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Is the growing of marijuana for medicinal use an urban agriculture issue?


Rancho Cordova eyes ordinance on pot growing

By Loretta Kalb
The Sacramento Bee
Jan. 10, 2010

When the persistent “skunk” smell of marijuana became too much for Linda Kurtz, she did what she said she had to do.

She went to Rancho Cordova City Hall and asked the City Council to protect her from the smell coming from her neighbor’s backyard marijuana plants.

In so doing, she brought the city to the forefront of the next big issue facing marijuana producers and municipal regulators in California.

“Where are my rights?” Kurtz said she asked the council. “What do I have to do to protect my rights?”

As more and more people become eligible to grow their own marijuana for medicinal use, should there be limits on where and how cultivation takes place?

So far, few municipalities have tackled cultivation issues. The focus has been on medical marijuana dispensaries and the law.

California voters approved possession and cultivation for eligible patients and their primary caregivers in 1996 by passing Proposition 215. In 2004, the Legislature established a voluntary statewide identification card system for patients. The state attorney general issued guidelines for patients and law enforcement in 2008.

Since then, the number of patient dispensaries – collectives or cooperatives – has grown. In the city of Sacramento, where regulation is under consideration, close to 40 dispensaries have registered. Arcata, on the North Coast, caps the number at four, and eventually the number will decrease to two. In Oakland, which allows four dispensaries, voters approved a gross-receipts tax on pot sales.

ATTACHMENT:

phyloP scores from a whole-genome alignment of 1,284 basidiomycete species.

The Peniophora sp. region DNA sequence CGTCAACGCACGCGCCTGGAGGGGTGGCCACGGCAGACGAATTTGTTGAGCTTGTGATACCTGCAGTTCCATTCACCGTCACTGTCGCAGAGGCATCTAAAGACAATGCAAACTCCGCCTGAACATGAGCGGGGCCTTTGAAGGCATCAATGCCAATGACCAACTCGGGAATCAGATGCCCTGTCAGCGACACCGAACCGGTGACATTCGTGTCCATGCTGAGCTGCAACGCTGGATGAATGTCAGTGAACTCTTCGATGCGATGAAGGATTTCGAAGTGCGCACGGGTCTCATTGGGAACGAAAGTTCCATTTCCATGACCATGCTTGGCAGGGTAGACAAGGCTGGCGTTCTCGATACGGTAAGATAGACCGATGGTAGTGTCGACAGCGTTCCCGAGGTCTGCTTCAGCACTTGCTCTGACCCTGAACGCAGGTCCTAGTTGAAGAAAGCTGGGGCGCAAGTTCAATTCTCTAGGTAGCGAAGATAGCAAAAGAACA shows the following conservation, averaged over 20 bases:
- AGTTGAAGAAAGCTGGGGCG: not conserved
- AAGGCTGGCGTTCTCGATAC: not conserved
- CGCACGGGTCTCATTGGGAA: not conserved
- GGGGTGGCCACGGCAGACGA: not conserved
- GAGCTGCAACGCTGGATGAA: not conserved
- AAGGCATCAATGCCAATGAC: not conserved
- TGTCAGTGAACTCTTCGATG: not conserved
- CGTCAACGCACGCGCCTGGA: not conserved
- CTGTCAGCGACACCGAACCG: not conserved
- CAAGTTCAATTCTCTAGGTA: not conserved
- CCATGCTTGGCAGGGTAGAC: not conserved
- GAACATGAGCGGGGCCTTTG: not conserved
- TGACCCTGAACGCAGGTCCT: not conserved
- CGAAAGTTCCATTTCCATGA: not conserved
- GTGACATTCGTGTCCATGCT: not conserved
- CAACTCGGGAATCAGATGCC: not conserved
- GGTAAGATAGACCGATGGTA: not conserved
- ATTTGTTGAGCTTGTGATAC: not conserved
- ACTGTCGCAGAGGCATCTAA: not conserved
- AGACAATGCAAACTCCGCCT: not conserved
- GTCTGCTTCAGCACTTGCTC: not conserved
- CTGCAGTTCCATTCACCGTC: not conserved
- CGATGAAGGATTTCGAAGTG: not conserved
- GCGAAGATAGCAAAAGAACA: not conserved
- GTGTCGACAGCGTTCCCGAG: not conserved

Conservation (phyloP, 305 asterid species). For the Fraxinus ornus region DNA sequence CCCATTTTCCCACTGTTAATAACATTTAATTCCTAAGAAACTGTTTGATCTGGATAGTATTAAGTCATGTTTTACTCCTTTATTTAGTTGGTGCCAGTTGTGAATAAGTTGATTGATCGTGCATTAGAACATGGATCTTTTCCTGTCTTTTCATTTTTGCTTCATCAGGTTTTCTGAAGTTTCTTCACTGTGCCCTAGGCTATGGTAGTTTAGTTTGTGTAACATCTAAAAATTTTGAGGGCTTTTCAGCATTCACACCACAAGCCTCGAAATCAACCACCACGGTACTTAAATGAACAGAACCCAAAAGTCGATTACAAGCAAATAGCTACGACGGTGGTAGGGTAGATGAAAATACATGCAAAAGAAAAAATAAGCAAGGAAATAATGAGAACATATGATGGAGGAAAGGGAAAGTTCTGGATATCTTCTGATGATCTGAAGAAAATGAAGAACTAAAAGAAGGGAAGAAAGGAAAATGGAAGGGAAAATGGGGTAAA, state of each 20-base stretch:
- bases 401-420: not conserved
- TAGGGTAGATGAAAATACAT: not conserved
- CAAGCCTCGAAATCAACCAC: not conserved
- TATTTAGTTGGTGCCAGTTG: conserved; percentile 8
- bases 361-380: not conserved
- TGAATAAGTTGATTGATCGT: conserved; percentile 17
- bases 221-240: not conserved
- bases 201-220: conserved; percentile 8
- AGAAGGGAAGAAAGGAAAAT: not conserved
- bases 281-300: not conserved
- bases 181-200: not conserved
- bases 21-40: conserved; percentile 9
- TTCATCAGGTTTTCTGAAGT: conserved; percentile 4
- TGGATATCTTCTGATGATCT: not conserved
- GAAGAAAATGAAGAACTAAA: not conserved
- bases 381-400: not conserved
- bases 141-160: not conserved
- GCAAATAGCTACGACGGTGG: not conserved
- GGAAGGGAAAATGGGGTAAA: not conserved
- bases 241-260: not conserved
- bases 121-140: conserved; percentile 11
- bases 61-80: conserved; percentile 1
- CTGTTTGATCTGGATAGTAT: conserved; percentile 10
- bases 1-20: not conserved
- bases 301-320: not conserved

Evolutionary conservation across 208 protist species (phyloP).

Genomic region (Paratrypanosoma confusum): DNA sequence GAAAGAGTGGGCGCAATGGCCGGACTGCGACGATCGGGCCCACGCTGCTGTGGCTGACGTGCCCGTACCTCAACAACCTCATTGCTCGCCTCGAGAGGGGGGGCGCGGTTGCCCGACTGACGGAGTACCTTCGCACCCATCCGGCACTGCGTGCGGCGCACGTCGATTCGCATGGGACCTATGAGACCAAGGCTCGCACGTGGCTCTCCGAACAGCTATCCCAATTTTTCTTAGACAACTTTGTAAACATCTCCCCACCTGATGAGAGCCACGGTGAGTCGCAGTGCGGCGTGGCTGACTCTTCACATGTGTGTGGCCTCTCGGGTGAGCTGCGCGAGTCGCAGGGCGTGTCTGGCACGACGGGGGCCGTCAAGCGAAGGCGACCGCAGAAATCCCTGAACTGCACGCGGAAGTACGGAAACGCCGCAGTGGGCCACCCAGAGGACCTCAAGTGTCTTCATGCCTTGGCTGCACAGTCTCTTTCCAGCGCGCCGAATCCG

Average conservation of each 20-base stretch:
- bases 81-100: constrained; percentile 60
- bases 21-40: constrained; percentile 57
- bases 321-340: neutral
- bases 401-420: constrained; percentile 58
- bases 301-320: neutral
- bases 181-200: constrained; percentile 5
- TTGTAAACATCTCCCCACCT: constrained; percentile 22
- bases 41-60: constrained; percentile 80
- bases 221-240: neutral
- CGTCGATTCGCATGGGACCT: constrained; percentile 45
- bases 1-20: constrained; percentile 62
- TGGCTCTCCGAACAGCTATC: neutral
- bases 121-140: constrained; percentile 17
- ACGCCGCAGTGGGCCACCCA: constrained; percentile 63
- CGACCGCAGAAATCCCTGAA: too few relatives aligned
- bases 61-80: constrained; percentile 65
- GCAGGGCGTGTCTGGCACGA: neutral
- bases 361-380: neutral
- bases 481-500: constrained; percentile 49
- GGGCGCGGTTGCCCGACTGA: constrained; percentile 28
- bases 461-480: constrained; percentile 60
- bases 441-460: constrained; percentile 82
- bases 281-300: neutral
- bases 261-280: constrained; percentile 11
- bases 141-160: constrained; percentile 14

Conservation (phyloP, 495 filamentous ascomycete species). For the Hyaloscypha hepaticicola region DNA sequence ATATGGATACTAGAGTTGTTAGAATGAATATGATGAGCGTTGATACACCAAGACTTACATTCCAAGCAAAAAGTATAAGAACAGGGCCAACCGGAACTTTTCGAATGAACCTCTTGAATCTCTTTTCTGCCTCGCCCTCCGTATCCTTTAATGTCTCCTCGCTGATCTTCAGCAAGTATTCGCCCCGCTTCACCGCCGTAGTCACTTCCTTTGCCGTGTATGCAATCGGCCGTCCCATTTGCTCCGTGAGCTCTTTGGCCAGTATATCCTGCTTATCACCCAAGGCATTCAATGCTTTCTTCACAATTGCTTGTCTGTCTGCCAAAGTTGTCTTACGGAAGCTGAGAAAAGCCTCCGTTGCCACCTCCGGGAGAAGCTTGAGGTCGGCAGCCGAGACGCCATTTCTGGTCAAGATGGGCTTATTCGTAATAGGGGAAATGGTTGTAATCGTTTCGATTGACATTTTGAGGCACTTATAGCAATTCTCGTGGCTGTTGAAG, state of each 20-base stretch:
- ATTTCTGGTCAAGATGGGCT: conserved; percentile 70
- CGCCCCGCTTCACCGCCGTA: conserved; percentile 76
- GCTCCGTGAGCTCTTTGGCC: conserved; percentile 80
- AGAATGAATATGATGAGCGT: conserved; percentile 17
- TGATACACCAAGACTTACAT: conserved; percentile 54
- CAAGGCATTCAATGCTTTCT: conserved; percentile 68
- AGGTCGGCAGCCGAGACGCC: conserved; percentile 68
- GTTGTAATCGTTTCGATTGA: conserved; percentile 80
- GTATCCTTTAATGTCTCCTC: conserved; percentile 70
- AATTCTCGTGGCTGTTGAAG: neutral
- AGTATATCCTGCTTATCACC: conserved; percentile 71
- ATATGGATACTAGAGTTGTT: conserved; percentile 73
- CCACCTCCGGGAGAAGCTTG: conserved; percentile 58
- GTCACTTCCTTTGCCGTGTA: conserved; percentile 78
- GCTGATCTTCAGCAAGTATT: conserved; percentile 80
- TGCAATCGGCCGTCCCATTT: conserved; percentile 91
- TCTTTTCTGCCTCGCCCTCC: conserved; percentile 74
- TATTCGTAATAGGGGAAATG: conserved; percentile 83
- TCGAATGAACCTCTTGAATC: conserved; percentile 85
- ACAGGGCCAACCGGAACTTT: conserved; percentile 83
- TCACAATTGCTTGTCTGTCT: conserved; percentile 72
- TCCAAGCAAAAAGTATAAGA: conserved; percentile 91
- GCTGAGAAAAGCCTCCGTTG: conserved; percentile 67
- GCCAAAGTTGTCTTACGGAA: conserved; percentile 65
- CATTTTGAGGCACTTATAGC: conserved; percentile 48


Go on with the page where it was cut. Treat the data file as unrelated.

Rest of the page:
The cities of Sacramento and West Sacramento are working toward a dispensary ordinance. West Sacramento’s plan would have a limit of two dispensaries and restrict them to commercial zones.

Cities such as Anaheim and Davis prohibit dispensaries, but the Anaheim ban faces a closely watched challenge in state appeals court. A decision is expected soon.

Legalization will spread, advocates said.

“We have 14 legal states,” said Lanette Davies, who calls herself a patient-rights activist. “But the entire nation is looking at California.”

California law leaves zoning regulation to local jurisdictions – the challenge now before Rancho Cordova.

“None of us would have thought prior to her (Kurtz) coming to the council in October that cultivation was a problem,” Rancho Cordova Councilwoman Linda Budge said.

Maybe so, but Councilman David Sander offers a solution: No cultivation in residential neighborhoods.

See the rest of the article here.